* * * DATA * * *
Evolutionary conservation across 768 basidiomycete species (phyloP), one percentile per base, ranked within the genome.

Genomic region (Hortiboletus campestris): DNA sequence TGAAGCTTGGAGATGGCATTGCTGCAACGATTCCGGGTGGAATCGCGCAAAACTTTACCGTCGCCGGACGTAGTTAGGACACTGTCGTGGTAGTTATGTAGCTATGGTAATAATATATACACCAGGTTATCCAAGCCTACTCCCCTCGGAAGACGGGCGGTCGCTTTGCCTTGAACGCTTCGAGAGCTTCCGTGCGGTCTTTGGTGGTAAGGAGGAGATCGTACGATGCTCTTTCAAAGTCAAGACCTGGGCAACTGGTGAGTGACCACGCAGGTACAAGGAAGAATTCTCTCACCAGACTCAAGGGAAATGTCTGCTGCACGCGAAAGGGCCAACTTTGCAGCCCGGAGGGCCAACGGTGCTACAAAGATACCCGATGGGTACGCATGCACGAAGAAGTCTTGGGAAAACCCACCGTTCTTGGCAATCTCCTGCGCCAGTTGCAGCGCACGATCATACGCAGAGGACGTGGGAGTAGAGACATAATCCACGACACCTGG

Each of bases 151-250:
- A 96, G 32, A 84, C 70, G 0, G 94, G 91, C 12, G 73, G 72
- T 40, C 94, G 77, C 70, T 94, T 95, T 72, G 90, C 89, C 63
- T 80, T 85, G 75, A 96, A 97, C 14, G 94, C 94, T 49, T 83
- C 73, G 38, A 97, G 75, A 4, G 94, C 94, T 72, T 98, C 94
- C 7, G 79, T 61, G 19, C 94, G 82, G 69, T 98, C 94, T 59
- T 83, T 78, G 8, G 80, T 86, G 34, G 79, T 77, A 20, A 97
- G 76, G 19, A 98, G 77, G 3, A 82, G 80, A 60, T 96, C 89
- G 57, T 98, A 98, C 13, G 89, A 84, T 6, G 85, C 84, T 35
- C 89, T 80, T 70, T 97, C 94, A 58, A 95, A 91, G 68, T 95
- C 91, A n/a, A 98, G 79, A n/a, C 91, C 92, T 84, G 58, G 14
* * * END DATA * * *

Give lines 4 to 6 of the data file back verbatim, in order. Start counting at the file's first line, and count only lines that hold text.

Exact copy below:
- A 96, G 32, A 84, C 70, G 0, G 94, G 91, C 12, G 73, G 72
- T 40, C 94, G 77, C 70, T 94, T 95, T 72, G 90, C 89, C 63
- T 80, T 85, G 75, A 96, A 97, C 14, G 94, C 94, T 49, T 83